Gulf of Aden

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Aden, Gulf of

(ä`dən, ā`–), western arm of the Arabian Sea, 550 mi (885 km) long, lying between Yemen and Somalia; connected with the Red Sea by the Bab el Mandeb. The gulf is on the great Mediterranean Sea–Indian Ocean trade route. After the 16th cent. Portugal, Turkey, and Great Britain were the chief contenders for control of the gulf, but by the 19th cent. Britain dominated the area. In the late 1960s, British military withdrawal E of Suez led to an increased Soviet naval presence in the gulf area. The importance of the Gulf of Aden declined when the Suez Canal was closed, but it was revitalized when, after being deepened and widened by Egypt, the canal was reopened in 1975 and marine activity increased. The Gulf of Aden is richly supplied with fish, turtles, and lobsters.
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The following article is from The Great Soviet Encyclopedia (1979). It might be outdated or ideologically biased.

Aden, Gulf of


gulf of the Arabian Sea between the Arabian and Somaliland peninsulas. Depth to 3,680 m. It is connected to the Red Sea by the strait of Bab el Mandeb. Intense luminescent surface displays characterize the gulf waters. Semidiurnal inequality of tides to 2.9 m in height. The major port is Aden.

The Great Soviet Encyclopedia, 3rd Edition (1970-1979). © 2010 The Gale Group, Inc. All rights reserved.
References in periodicals archive ?
The countries surrounding the Gulf of Aden have since deployed regular military patrols in the area to safeguard passing ships.
Al-Suwaidi emphasized that, "despite declining rates of maritime piracy in recent times in the Gulf of Aden and the Arabian Sea, it is still necessary to maintain international efforts to combat and stamp out piracy in the region.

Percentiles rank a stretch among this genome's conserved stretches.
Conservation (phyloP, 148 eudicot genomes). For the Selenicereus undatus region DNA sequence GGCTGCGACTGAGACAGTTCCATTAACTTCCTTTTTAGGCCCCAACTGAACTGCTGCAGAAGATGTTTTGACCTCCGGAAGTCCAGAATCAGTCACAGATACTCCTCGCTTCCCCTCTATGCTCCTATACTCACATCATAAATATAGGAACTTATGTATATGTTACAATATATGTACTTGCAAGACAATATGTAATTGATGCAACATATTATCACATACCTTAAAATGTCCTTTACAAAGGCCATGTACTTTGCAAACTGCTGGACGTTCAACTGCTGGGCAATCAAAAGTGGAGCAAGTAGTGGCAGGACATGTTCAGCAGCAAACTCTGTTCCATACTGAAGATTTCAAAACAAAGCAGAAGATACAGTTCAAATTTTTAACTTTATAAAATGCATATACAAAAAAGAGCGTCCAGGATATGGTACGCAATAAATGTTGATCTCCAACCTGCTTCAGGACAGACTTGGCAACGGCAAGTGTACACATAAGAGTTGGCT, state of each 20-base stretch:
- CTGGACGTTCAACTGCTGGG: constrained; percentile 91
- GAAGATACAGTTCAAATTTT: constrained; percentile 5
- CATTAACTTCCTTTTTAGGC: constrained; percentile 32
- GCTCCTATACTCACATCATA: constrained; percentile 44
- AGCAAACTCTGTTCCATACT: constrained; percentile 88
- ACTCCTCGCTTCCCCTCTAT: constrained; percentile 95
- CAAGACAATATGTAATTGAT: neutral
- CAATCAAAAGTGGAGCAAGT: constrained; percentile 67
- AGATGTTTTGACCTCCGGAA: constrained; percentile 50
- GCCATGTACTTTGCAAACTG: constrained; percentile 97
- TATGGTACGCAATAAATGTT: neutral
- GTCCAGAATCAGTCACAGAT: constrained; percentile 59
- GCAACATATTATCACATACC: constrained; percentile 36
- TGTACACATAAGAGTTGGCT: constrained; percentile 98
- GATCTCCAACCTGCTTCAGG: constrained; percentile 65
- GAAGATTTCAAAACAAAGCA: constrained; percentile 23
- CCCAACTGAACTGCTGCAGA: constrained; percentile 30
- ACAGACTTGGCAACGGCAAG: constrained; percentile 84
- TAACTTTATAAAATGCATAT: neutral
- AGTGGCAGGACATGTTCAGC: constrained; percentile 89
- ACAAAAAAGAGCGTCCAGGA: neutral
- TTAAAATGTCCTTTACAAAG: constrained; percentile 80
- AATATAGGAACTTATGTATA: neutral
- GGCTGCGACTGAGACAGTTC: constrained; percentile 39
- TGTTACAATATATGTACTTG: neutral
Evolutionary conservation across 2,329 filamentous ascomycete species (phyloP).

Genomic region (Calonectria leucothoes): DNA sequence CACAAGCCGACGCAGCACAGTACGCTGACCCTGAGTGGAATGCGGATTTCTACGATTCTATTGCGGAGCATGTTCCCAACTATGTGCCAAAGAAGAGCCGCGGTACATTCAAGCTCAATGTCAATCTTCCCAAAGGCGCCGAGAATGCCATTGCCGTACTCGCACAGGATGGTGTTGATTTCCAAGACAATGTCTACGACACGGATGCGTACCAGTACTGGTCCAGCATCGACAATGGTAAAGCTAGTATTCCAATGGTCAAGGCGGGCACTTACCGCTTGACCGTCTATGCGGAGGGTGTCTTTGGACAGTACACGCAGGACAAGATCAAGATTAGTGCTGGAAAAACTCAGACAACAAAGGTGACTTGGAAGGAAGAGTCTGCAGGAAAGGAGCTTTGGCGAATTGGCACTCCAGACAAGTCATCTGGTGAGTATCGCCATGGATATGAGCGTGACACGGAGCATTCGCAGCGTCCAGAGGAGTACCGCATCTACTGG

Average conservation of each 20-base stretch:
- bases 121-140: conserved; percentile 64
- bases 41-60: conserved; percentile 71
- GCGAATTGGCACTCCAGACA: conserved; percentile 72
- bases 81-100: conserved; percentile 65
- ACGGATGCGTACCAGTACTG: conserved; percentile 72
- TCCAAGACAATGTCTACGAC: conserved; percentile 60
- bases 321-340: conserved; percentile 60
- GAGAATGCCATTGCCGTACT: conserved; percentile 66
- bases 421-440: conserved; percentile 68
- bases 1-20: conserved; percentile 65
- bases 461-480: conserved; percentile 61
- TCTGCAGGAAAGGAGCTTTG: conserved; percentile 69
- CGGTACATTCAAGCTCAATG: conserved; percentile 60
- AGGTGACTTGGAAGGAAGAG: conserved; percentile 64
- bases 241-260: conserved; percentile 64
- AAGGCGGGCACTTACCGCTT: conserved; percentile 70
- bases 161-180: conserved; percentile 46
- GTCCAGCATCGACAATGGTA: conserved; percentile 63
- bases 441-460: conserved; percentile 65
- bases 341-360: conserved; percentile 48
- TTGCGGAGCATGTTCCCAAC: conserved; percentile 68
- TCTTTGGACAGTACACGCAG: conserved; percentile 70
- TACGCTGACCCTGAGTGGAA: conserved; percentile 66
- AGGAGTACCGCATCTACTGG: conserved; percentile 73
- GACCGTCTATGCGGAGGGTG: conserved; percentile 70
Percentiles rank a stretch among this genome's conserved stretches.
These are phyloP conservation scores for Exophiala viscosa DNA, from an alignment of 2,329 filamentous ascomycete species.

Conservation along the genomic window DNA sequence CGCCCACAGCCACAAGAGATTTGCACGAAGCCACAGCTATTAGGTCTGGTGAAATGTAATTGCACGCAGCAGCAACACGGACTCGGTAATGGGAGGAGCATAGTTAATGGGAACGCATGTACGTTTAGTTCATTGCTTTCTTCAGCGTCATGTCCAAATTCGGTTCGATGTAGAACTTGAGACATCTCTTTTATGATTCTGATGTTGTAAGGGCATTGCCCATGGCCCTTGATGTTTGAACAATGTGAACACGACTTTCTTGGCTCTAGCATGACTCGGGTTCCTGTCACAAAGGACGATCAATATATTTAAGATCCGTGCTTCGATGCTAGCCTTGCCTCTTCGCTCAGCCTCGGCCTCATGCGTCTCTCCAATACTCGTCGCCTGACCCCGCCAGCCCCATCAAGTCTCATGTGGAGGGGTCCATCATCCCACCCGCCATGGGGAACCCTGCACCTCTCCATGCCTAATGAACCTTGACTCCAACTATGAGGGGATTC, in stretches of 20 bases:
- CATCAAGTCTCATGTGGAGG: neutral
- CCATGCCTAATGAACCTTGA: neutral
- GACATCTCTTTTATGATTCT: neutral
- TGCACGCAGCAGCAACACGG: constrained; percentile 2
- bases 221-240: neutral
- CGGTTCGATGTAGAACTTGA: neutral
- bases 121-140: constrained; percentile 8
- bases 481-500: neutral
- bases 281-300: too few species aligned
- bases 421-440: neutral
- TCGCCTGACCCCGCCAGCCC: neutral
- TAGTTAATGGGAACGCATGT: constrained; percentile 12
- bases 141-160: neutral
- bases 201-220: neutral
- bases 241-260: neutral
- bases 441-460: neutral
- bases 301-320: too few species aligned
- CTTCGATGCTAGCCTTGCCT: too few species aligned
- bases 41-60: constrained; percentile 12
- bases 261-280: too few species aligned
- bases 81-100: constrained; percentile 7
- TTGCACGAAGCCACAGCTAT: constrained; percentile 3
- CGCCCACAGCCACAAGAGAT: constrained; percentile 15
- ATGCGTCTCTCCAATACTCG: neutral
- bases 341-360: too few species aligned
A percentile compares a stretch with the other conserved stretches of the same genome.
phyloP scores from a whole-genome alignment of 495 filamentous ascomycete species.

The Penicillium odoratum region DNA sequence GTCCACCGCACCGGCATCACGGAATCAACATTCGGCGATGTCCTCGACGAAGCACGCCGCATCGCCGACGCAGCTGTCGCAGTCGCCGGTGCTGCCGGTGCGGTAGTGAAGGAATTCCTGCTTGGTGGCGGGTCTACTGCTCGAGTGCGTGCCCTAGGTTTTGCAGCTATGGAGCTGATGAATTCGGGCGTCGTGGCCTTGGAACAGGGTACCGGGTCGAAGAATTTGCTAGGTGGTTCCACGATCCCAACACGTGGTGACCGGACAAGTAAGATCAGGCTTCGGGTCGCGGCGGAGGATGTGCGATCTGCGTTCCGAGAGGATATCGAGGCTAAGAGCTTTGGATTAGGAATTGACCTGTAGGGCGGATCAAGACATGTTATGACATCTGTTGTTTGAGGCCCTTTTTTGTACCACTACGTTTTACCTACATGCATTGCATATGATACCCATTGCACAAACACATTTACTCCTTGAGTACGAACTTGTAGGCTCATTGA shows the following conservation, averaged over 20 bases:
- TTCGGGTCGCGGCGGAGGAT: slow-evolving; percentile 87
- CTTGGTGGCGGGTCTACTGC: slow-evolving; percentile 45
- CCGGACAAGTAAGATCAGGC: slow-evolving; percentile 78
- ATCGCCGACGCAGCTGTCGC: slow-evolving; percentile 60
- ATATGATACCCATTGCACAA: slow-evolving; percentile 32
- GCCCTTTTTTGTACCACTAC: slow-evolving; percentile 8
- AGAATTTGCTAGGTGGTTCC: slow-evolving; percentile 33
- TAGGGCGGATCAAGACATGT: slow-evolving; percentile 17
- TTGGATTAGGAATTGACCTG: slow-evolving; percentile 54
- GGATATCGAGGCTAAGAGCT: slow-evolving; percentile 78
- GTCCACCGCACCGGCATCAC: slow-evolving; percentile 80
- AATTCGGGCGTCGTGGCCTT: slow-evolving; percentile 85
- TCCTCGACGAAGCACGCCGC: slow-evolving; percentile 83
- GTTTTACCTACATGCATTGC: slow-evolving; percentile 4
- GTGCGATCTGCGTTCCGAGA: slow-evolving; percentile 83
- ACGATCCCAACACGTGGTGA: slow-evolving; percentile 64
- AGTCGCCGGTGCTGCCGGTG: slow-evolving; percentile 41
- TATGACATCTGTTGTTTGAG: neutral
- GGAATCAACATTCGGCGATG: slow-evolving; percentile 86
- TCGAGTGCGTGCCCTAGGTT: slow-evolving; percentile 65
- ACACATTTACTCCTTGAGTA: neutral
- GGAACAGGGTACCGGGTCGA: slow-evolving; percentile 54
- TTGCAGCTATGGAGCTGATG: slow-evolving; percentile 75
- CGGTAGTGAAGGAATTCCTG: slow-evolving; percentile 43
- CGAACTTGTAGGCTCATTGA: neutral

CTF-151 operates in the Gulf of Aden and off the eastern coast of Somalia covering an area of approximately 1.1 million square miles.
The world community has reiterated the will to combat piracy in the Gulf of Aden and the Indian Ocean through some states' dispatching of warships to the area or the adoption by the UN Security Council of resolution 1816, in June 2008, which authorises hunting of pirates up to the Somali territory or on high seas, as well as the possibility of intervention in Somali territorial waters by using all necessary means.
Yemen apprehended 22 Somalis pirates after being detained in the Gulf of Aden by international naval forces.
"It was taken in the Gulf of Aden this morning with 23 Turkish crew," he said.
Yemen, across the Gulf of Aden from Somalia, is a small producer of oil and exports 200,000 barrels per day but is one of the world's poorest countries.
Two months after Iran said an Iranian warship was in the Gulf of Aden, Commander Alistair Worsley of the Royal Navy said, "We have had no contact with any Iranian warship." And Lt.
More than 150 suspected pirates were arrested by naval patrols in the Gulf of Aden in 2008.
Summary: A multinational naval force seized nine suspected pirates in the Gulf of Aden on Thursday after receiving a distress call from an Indian merchant vessel, the U.S.
Piracy in the Gulf of Aden and Indian Ocean off Somalia has become a major headache as it pushes up insurance costs or forces ships to take alternative routes.
Indian shipping firms are losing hundreds of thousands of dollars every month as fears of piracy in the Gulf of Aden hold up ships and delay consignments, officials said.